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Acta Pædiatrica. Supplement. 1999 Aug; 88(430):1-6.The prevalence of breastfeeding varies very much throughout the world. In some countries, such as in Scandinavia, it is extremely high, whereas it is rather low in many industrialized countries such as northern Italy. In urban areas of many developing countries the prevalence is extremely low, although it may be high in rural areas. For instance, in rural Guinea-Bissau in West Africa it is reported to be 100% at 3 mo of age, and this high prevalence may be explained by the fact that infants who have not been breastfed die before this age. In Sweden the prevalence at 2 mo of age was around 95% in 1945 (including infants fed by milk-mothers) but then gradually dropped until 1972, when it was as low as 20%. However, during the following 10-y period the prevalence gradually increased to around 80%. The main reasons for the decline most probably were that infant formulae, then considered to be safe, became available, that an increasing number of women started to work outside their homes, making formula feeding part of the feminist movement, and finally that no real attempts were made to promote breastfeeding in the maternity wards and well-baby clinics. The reverse trend started in 1972, when the attitude towards breastfeeding changed completely. Well-educated mothers became aware of the new discoveries of the importance of breastfeeding from immunological and nutritional points of view, and organized campaigns. Within a few years, the Swedish parliament passed a law which guaranteed all mothers paid leave from their work (80% of their salary) for 9 mo after childbirth, which has now been increased to 12 mo. The WHO/UNICEF code from 1980, which regulates the marketing of infant formula, has also probably played an important role. After a plateau for the prevalence of breastfeeding between 1982 and 1990, a further increase has taken place, particularly between 6 and 9 mo of age. Whereas the first phase in the increase of the prevalence of breastfeeding was, to a certain extent, the result of the concern of well-educated mothers, the second phase (1990-1998) may, at least partly, be explained by the fact that Swedish maternity wards then implemented the suggestion, launched by WHO/UNICEF, to create "baby-friendly" maternity hospitals with the aim of enabling all women to practise exclusive breastfeeding immediately after birth. Methods to stimulate lactation and proper nutritional suckling behaviour of the newborn were then developed. (author's)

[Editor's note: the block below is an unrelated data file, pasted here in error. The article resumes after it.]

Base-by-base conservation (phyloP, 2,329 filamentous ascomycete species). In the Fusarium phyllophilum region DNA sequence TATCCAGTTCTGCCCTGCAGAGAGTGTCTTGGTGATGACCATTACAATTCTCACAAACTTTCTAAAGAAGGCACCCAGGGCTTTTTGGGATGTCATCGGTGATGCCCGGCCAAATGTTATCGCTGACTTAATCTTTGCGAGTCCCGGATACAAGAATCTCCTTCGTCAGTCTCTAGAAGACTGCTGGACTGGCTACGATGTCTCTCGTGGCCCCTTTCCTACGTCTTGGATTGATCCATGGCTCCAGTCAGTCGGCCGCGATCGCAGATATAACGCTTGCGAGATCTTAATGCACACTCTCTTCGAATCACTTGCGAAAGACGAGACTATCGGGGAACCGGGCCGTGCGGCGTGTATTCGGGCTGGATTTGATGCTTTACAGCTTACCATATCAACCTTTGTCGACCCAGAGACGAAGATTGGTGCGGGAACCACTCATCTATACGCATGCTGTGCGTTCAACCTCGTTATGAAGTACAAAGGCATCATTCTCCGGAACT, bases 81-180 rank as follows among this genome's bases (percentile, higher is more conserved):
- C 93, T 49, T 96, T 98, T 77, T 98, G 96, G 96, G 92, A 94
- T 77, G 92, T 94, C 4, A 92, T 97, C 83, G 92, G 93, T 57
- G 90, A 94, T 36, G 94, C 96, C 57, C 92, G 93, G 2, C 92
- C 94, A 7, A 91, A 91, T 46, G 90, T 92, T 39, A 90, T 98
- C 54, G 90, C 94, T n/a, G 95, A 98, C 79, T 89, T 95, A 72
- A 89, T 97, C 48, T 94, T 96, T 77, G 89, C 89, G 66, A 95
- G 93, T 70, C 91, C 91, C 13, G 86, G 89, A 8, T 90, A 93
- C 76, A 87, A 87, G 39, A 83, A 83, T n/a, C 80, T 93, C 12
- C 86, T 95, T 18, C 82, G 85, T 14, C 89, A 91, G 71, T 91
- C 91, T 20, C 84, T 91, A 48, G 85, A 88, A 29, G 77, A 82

Population Index. 1948 Apr; 14(2):97-104.Research in migration has been peculiarly susceptible to the changing problems of the areas and the periods in which demographers work. American studies of international movements diminished after the passage of Exclusion Acts, and virtually ceased as immigration dwindled during the depression years. On the other hand, surveys of internal migration proliferated as the facts of mass unemployment and the social approaches of the New Deal focused governmental attention on the relation of people to resources and to economic opportunity. Geographers and historians took over the field the demographers had vacated. The studies of pioneer settlement directed by Isaiah Bowman and those of Marcus Hansen dealing with the Atlantic crossing are outstanding illustrations of this non-demographic research on essentially demographic problems. Even when demographers investigated international movements they served principally as quantitative analysts of historical exchanges. This is not to disparage such studies as that of Truesdell on the Canadian in the United States, or of Coates on the United States immigrant in Canada, but merely to emphasize the point that Americans regarded international migration as an issue of the past. (excerpt)